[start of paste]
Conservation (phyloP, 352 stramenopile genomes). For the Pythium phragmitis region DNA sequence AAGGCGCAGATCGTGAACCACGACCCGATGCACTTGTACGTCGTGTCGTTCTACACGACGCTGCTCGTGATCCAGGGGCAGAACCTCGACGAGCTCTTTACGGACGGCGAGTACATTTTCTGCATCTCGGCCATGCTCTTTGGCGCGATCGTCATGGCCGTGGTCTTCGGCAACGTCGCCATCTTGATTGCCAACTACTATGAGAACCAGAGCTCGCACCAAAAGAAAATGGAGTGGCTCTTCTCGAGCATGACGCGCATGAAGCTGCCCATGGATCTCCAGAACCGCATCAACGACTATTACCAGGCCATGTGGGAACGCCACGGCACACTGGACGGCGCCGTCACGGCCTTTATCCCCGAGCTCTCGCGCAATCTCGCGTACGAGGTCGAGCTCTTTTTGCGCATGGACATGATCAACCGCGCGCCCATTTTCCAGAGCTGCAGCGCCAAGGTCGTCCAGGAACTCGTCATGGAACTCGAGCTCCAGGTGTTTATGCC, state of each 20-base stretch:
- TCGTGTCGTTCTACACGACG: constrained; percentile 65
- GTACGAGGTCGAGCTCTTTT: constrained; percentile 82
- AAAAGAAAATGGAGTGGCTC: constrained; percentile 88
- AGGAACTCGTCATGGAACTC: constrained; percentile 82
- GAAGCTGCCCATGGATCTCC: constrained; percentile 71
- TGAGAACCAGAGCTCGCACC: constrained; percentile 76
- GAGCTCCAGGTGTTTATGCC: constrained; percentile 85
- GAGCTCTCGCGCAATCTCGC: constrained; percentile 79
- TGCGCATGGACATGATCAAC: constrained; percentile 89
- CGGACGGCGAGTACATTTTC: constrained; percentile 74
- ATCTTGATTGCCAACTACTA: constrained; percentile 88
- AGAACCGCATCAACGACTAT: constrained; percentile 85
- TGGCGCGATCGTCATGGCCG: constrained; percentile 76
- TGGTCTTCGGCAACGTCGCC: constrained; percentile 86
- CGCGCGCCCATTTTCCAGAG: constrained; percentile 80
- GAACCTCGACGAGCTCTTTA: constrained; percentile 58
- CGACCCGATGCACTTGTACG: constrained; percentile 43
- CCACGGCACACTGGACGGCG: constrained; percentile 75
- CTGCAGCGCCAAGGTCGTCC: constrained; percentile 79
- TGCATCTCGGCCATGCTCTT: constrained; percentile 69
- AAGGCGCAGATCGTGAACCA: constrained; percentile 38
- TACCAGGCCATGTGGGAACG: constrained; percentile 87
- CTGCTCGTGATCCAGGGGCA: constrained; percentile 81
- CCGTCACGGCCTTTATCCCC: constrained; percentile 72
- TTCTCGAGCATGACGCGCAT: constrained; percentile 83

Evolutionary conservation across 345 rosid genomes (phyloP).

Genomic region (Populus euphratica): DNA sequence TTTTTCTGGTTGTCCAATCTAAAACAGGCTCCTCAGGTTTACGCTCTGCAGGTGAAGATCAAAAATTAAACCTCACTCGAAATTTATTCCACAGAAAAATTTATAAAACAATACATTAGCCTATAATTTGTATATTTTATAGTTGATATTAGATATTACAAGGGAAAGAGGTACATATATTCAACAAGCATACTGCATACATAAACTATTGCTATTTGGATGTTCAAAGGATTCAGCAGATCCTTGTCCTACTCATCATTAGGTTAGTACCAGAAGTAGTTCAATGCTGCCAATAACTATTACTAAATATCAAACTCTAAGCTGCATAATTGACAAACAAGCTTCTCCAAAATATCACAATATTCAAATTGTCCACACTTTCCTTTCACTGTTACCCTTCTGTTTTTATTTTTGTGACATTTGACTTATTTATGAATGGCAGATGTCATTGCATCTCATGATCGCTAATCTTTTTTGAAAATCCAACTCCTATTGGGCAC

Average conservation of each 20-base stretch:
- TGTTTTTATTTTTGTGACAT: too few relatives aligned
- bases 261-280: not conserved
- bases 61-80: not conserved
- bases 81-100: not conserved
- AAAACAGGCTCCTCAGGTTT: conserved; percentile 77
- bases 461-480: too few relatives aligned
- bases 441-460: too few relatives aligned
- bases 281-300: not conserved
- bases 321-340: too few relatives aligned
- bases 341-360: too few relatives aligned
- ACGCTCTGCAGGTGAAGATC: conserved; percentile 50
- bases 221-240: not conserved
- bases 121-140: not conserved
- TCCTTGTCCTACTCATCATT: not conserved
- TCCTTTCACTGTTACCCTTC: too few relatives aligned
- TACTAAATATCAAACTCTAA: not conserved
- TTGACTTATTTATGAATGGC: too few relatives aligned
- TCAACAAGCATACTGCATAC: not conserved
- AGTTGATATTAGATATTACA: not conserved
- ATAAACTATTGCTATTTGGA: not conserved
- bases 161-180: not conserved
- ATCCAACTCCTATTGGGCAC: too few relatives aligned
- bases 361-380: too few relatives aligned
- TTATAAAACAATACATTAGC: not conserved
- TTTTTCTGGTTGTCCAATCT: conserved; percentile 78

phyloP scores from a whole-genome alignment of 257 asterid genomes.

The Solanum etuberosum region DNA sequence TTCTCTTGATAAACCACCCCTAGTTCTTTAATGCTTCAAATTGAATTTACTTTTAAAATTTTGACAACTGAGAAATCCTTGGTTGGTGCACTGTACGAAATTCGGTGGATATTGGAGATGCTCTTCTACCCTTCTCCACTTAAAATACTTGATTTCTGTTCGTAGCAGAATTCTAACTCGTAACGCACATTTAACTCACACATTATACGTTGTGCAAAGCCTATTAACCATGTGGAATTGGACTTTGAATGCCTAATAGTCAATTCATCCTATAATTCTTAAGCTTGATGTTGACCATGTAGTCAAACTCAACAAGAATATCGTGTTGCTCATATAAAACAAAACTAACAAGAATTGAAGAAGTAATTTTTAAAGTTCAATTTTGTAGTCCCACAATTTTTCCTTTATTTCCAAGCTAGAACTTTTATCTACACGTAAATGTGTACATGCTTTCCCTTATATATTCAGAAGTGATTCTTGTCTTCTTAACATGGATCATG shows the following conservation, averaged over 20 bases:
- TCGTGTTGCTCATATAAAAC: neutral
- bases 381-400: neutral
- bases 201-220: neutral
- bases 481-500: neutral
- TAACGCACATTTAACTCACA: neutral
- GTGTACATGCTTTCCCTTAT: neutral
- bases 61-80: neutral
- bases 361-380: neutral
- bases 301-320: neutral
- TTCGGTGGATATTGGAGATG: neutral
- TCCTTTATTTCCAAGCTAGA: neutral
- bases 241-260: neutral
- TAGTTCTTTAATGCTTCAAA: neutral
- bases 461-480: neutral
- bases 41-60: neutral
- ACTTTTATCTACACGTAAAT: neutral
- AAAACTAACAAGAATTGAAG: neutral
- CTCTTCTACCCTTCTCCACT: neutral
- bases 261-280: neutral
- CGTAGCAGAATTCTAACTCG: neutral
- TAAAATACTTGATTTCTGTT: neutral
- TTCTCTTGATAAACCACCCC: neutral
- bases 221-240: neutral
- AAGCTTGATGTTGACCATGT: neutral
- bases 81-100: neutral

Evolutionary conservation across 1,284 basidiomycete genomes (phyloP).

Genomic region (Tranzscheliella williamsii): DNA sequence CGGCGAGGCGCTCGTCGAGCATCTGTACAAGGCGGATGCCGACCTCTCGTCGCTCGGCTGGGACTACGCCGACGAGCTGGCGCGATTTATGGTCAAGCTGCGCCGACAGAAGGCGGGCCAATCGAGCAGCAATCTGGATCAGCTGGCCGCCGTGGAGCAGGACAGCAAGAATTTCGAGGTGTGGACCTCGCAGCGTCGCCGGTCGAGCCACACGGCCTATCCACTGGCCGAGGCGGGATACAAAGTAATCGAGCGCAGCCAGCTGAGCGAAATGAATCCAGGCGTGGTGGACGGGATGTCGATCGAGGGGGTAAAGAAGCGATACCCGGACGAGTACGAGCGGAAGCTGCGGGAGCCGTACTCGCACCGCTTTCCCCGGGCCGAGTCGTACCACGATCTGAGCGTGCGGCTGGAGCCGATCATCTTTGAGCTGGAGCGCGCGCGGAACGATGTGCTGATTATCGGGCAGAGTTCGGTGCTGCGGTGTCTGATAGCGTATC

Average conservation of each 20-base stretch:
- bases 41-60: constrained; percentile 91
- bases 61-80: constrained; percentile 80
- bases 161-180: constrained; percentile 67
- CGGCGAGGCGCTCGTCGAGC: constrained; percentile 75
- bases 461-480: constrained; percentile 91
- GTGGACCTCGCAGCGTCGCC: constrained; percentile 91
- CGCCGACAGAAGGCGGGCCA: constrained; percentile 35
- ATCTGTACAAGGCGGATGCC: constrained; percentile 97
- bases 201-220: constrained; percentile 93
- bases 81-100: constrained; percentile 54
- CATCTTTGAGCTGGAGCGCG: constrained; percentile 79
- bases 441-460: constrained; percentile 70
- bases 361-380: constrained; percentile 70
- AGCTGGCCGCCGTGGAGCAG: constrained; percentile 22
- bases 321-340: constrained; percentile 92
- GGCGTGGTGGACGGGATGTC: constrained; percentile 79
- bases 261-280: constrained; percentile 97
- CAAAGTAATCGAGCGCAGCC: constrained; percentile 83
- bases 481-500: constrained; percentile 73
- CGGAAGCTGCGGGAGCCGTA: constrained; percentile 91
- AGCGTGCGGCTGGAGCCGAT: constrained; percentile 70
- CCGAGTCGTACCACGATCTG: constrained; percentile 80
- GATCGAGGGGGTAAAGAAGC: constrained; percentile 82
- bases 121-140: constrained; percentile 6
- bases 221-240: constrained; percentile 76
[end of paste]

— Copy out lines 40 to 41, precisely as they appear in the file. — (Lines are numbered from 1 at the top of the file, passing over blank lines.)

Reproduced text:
- ACGCTCTGCAGGTGAAGATC: conserved; percentile 50
- bases 221-240: not conserved